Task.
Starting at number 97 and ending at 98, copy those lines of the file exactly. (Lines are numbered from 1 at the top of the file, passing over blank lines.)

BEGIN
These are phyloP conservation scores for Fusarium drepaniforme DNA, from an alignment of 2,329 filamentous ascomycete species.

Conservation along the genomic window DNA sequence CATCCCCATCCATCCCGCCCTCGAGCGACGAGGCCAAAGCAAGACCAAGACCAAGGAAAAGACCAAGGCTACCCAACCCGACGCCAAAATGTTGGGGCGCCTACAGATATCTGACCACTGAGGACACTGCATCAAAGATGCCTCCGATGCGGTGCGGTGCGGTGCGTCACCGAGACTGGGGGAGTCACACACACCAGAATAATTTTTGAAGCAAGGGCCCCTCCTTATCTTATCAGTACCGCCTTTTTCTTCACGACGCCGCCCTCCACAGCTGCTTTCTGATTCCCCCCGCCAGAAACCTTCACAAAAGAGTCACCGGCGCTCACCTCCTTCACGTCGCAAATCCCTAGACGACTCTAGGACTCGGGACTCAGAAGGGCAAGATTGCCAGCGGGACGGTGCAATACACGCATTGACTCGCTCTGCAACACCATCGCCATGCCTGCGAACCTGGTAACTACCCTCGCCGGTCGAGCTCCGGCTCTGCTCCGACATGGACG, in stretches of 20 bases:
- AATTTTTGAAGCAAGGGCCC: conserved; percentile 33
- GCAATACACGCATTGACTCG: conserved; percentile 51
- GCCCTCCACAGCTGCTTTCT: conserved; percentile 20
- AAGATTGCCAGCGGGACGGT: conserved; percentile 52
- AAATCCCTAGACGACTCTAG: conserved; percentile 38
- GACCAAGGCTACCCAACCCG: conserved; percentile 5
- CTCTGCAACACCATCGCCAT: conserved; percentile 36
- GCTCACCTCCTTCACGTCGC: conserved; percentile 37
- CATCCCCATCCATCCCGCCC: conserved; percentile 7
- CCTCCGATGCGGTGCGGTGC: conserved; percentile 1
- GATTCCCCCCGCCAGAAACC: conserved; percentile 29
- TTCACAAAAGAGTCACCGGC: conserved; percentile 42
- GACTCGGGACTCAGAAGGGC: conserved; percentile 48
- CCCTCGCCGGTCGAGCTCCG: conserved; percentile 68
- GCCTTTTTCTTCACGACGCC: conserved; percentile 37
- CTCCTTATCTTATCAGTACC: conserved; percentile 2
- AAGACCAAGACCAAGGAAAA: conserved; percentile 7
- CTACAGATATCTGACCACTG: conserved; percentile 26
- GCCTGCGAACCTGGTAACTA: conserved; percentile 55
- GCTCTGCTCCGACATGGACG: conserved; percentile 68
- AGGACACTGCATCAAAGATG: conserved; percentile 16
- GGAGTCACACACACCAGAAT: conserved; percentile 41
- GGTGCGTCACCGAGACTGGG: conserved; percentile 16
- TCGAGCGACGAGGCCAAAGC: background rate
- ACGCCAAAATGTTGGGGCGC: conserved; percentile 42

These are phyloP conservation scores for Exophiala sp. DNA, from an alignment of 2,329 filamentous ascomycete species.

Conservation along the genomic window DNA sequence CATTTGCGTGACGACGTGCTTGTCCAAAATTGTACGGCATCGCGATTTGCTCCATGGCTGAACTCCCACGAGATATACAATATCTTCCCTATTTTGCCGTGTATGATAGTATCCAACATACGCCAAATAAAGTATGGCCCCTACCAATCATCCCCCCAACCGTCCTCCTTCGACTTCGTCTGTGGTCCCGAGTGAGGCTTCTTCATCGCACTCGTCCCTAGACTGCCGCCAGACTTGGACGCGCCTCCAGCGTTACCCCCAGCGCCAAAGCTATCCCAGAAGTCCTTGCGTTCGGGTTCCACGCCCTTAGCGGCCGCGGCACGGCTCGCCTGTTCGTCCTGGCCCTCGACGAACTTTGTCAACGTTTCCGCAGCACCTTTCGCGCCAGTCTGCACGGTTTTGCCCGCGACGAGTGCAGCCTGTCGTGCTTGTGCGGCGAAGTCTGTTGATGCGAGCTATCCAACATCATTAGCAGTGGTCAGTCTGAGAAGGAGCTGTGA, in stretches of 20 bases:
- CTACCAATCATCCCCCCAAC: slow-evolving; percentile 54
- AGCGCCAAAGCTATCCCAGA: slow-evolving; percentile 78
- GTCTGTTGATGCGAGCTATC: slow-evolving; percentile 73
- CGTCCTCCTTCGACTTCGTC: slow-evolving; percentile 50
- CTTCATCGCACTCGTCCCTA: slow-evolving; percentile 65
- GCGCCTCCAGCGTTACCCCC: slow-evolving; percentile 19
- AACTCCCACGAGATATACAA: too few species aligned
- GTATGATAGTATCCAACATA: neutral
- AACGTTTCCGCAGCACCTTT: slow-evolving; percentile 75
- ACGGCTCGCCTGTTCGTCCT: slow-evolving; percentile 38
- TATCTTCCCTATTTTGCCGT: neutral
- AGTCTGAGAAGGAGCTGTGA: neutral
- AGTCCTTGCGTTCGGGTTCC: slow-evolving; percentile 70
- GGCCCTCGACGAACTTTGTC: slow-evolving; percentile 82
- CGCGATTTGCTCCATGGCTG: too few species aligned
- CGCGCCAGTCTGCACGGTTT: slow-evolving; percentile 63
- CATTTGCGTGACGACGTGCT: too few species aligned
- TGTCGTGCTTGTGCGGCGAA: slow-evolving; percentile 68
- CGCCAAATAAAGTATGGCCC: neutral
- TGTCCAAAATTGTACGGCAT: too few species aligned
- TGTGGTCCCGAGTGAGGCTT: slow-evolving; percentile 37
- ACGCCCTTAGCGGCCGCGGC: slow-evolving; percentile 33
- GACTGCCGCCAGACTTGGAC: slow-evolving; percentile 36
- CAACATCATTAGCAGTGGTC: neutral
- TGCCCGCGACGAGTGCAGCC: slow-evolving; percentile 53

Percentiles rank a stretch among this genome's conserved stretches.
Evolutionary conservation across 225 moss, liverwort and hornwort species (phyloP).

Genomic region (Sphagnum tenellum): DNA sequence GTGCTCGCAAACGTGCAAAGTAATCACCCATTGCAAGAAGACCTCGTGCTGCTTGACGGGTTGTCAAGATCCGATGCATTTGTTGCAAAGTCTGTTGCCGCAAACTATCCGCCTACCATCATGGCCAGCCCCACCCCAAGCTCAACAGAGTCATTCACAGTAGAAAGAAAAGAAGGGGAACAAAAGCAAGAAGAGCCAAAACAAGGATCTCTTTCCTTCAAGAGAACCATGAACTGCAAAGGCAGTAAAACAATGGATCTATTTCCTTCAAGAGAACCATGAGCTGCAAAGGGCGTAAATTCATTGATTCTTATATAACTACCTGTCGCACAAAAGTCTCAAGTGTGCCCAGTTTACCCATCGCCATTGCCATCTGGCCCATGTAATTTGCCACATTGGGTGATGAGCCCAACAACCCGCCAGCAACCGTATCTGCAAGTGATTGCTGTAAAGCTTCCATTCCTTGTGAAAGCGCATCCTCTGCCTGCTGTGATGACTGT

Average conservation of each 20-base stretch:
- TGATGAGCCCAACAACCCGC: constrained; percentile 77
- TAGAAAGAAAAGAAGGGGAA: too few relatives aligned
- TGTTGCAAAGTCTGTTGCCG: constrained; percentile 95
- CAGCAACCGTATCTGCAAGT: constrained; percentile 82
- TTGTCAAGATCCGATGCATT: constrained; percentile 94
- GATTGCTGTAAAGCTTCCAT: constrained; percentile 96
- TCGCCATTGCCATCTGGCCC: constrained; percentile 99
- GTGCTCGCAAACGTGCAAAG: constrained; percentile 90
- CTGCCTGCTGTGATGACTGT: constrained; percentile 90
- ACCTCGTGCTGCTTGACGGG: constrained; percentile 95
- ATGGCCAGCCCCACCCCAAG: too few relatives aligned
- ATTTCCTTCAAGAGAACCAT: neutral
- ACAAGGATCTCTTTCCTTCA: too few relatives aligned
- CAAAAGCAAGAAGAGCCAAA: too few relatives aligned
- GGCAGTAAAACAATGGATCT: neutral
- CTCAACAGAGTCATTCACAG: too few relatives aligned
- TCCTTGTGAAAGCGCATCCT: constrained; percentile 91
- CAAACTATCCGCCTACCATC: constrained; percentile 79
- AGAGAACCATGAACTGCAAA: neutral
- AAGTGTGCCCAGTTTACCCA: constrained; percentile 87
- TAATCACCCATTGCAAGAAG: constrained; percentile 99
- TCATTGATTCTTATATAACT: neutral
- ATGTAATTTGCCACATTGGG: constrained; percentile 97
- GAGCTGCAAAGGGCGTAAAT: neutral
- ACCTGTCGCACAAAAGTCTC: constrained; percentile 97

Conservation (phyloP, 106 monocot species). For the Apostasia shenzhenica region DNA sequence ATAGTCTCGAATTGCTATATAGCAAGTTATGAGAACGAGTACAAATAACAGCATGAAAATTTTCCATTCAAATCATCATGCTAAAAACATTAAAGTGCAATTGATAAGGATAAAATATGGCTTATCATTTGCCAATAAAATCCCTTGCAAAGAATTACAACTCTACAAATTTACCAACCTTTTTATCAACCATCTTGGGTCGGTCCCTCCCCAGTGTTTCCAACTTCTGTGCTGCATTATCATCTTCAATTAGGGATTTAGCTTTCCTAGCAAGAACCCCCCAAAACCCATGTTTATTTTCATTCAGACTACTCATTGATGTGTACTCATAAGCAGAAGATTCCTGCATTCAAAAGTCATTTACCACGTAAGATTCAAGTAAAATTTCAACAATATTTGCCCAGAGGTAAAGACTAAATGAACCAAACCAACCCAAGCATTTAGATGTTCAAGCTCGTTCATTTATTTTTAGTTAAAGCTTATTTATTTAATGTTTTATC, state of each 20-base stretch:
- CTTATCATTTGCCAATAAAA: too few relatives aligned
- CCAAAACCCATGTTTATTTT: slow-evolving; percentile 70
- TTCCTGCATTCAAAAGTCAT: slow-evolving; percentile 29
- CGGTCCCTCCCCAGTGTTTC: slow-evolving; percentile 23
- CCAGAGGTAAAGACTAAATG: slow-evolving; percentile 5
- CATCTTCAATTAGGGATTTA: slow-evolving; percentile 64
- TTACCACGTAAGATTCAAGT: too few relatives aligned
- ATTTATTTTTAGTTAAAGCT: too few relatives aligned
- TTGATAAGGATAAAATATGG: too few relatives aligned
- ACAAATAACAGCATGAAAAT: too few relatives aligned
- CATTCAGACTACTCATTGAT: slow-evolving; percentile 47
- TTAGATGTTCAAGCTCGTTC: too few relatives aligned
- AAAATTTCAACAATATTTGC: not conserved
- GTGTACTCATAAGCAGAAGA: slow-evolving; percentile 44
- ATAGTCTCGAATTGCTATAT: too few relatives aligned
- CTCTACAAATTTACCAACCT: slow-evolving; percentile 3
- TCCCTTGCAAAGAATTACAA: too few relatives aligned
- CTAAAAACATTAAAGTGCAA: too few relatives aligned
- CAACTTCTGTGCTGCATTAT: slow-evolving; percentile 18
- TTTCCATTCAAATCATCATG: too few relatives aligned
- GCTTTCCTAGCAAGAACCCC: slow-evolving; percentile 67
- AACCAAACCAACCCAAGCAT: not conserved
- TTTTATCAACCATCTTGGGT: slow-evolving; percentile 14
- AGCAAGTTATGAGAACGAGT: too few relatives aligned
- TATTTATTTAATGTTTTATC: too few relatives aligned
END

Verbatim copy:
- AAAATTTCAACAATATTTGC: not conserved
- GTGTACTCATAAGCAGAAGA: slow-evolving; percentile 44